As a main character and as a narrator, I adored the Faceless Old Woman. She's creepy and brutal, but at the same time understandable and sympathetic. You're absolutely going to experience some pretty huge highs and lows as the story unfolds, and while Night Vale is known for its ability to provide bizarre and wonderful emotional experiences, this book had a mood I would really only describe as 'longing'.

    ​​​​​​​It's the perfect quarantine read.

    Leave a comment:


  • Alex.C
    replied
    After reading Don Winslow's Power of the Dog (recommended some time back on the main site) I've stormed through the follow up, The Cartel, and have just started the third and most recent book in the series, The Border. A series about the War on Drugs from the 70's-80's on up to the heroin crisis currently gripping the US. Highly enjoyable action novels. Not non-fiction, but reading them, they're probably pretty close to what's actually gone on over the decades.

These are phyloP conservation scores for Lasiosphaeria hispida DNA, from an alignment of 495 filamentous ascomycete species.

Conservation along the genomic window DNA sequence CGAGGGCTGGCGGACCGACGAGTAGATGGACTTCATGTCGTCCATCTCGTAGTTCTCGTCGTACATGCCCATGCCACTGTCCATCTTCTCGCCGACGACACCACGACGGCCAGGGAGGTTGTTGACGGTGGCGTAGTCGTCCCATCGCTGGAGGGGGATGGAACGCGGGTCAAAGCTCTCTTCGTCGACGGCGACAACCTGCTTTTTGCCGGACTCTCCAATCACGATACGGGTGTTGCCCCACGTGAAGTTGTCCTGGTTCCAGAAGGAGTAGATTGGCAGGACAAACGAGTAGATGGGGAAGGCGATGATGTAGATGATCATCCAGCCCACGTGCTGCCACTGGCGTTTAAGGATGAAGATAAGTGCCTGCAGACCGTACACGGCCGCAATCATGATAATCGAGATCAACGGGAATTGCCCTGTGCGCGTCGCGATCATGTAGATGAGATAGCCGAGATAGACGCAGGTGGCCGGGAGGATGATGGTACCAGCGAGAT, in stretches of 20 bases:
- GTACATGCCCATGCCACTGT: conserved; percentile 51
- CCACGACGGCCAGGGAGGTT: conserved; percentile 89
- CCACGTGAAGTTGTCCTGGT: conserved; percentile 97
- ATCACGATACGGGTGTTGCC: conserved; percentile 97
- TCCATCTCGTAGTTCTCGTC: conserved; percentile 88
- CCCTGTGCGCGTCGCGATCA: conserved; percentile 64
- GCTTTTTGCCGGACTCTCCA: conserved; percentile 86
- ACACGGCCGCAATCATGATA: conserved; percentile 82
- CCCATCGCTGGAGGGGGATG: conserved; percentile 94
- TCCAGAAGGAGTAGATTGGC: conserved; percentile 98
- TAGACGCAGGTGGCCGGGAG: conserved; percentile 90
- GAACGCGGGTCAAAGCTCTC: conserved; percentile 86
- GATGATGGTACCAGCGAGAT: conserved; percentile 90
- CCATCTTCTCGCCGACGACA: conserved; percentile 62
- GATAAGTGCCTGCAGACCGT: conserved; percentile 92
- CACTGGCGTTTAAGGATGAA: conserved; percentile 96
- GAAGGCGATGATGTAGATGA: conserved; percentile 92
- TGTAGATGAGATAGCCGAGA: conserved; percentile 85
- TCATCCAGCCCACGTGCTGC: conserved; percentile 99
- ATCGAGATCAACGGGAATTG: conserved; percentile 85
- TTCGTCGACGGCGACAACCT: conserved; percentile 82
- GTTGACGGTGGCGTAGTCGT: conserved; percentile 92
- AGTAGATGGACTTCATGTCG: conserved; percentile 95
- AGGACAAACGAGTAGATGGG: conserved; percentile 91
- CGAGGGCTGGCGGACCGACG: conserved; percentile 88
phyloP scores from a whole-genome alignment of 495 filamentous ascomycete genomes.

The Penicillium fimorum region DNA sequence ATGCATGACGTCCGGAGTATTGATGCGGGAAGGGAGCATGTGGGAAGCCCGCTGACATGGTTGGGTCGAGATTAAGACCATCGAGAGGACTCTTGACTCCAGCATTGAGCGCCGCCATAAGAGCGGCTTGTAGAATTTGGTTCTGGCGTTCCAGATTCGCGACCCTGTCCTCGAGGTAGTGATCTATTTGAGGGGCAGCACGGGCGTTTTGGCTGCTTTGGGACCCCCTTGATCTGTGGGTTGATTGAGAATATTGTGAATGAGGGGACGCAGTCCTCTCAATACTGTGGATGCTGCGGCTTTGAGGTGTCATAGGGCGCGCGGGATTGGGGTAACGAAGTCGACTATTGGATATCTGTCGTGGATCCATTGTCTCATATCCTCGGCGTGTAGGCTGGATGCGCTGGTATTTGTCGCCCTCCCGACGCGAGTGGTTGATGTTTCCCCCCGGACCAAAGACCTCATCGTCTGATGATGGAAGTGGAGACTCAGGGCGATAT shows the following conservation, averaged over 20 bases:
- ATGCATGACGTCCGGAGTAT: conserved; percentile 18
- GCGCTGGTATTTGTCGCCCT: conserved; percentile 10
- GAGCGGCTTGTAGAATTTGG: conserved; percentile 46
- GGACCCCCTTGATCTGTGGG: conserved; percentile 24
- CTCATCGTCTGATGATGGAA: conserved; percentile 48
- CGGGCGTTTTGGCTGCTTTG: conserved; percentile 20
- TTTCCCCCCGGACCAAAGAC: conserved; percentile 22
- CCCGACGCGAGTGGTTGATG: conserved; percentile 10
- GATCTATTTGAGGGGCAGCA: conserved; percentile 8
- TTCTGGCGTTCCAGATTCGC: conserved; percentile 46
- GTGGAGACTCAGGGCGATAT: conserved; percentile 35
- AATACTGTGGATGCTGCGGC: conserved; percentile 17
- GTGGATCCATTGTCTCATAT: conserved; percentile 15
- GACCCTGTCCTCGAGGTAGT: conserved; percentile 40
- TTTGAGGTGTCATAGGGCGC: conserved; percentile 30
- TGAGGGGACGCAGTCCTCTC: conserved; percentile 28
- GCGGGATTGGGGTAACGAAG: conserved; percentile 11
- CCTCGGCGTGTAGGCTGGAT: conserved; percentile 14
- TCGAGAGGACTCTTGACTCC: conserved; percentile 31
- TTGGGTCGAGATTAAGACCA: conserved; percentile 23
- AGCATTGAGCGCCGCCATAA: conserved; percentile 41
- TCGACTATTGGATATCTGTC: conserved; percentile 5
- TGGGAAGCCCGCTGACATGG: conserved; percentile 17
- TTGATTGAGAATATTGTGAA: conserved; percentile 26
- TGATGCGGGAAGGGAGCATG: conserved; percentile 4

Leave a comment:


  • DocDave
    replied
    Man. You guys are inspiring me to get back to reading. I've been listening to so many podcasts, that all of my free time is spend listening rather than reading. I have a week off coming up. Might be a good time to pick up some books based on the recommendations here.

    Leave a comment:

Working...
X